Running a trucking company is stressful enough. You have to make sure you are getting loads, delivering them, and also making sure that load pays enough. Throw in some con-artist trying to scam you, and it can really put a damper on things. Here are the five most common types of fraud for truckers and how to avoid it. 

Types of Fraud

1.) Fake Repair Shop Now it goes without saying that a hotshot trucker puts a lot of miles on their truck. That is just inevitable. Well, in this scenario, a scammer poses as a repair shop employee who will be servicing your vehicle, and you would not think twice about it. All you care about is having your vehicle serviced so you can get your vehicle back on the road, and so you can start making some more money. 

The scammer provides a vehicle number, license plate number, and a driver’s name. They then proceed to demand immediate payment or they will keep the truck. There have also been cases where the scammer gets the trucker’s contact information, and then the scammer generates a fake invoice to send to the trucker. Sketchy stuff. 

2.) Fake Towing to Commit Fraud Similar to the repair shop scam, many scammers demand payment for a tow that never took place. This is more common for hotshot companies that have multiple drivers. This way they can fly under the radar, so to speak. The scammers might tell dispatch that they never received payment, and they will keep the truck until payment is exchanged.

3.) Load Board Scams  Some scammers check load boards to prey on truckers like vultures looking at their next meal. The scammers steal a legitimate trucking company’s identity, and then they use that information to book loads. They obtain the payment information using false claims. They typically hold the load hostage. Some scammers take it a step further and they go all Tony Soprano on you by dumping the load in a remote location in order to collect the money as ransom. This leaves your company and your customer in a tough spot. You might not know where the load is and the customer is expecting you to deliver it.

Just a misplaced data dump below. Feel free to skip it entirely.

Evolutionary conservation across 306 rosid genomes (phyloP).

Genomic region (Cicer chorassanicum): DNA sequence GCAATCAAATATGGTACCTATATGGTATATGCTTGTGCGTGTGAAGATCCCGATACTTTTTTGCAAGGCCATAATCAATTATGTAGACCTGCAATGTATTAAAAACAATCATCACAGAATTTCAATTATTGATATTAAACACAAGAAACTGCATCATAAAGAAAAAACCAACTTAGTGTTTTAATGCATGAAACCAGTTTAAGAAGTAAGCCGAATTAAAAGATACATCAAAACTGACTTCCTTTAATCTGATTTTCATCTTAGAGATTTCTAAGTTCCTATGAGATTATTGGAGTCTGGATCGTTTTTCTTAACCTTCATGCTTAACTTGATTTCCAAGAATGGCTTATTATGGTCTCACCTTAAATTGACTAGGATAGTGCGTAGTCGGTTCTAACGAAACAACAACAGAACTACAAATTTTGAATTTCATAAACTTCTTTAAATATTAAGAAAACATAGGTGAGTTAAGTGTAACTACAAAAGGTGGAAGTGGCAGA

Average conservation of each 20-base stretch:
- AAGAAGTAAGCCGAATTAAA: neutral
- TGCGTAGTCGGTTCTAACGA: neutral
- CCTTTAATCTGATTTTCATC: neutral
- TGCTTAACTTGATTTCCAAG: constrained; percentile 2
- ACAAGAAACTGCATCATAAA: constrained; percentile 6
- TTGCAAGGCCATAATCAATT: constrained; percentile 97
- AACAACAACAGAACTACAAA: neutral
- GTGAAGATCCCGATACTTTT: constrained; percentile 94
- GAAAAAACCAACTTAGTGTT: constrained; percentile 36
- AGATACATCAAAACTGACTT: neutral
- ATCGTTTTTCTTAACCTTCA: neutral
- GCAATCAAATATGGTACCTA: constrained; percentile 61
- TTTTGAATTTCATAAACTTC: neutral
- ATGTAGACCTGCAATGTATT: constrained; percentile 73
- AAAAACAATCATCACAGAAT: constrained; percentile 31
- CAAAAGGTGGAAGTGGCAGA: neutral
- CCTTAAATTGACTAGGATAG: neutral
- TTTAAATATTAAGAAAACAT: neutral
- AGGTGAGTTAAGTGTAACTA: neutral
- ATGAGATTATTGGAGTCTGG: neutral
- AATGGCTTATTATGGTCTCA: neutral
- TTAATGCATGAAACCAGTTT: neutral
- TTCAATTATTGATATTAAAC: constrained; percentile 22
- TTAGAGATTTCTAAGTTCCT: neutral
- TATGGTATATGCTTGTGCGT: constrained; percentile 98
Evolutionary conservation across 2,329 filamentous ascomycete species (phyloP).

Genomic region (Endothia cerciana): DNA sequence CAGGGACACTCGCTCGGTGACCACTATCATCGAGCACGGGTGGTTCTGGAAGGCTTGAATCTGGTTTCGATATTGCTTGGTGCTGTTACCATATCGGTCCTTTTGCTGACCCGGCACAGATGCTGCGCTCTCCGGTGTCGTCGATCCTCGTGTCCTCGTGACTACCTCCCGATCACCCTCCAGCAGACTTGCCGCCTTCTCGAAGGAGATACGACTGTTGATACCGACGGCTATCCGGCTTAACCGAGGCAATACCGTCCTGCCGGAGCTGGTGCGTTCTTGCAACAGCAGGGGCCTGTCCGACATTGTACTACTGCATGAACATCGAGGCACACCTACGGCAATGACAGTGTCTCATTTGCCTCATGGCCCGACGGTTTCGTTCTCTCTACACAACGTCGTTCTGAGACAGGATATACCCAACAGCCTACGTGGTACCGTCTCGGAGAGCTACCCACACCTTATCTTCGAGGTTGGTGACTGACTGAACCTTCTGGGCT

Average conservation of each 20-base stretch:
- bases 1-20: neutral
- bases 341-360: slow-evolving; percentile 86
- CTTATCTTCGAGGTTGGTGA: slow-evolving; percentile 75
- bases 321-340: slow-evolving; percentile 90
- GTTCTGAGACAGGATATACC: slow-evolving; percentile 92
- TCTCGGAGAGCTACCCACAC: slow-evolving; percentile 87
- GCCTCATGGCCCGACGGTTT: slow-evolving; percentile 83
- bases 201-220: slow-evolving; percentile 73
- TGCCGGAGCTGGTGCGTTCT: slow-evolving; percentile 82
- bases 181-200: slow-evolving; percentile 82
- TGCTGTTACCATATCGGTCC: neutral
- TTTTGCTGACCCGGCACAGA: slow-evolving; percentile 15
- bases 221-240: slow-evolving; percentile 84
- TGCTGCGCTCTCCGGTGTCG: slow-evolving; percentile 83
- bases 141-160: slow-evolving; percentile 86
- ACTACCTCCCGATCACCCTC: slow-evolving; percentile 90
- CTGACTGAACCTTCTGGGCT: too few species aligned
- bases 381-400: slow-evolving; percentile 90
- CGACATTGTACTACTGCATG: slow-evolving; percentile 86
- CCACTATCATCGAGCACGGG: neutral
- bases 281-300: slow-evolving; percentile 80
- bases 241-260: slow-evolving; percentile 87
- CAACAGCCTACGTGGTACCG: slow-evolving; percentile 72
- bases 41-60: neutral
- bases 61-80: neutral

4.) Drivers in Need Sometimes scammers will loiter at truck stops to gain entail about different trucking companies. Then the scammer will target a company with multiple drivers, and they will pose as one of their drivers themselves. In this type of fraud. the scammer calls the company’s dispatch service to request money for fuel or a repair advance. Everybody wants to help out a fellow trucker, and especially if it is one of their own. 

5.) Fake Government Officials These scammers pretend to be a police officer or a Department of Transportation official and then demand some form of payment for your violation. You think it is real, and you start freaking out. Your stomach is in knots, blood pressure through the roof, and you start thinking of all the things that could go wrong. Depending on the infraction, it could dictate your driving and licenses. 

How to Avoid Fraud

Do not ever accept payment information or give payment information without verifying the customer’s identity and the billing address.
Have a voice authorization before transcation.
Get a document signed by the customer.
Always be aware of your surroundings.
Avoid sharing any specific information about your hotshot business.
Request a printed invoice with a detailed listing of the customer’s information. The invoice should provide a valid address and phone number.
Always verifty the name of business, address, and phone number. You can do this by calling them yourself or search on the Internet.
If you are a dispatcher, request a validation using information that is not visible on the truck like the DOT number, employee ID, or the driver’s name.
Keep a close eye on address and phone number changes for companies you have on file, or regularly do business with. You should also do this with new businesses requesting to work with you. This is how scamming situations fall through the cracks.
Validate the incoming phone number and caller information against a public listing or that particular driver’s profile. You can also view the truck’s GPS coordinates or the driver’s trip route.
Try to not issue payment inforamtion to a third party.
Be skepticle when someone tries to pressure you into rushing a payment. Scammers usually demand payment immediately, and they are also pushy.

If something sounds a little suspicious to you, it probably is. Trust your gut and use caution. Let us know if you have any tips for staying safe and avoiding scammers out on the road, in the comments below. 

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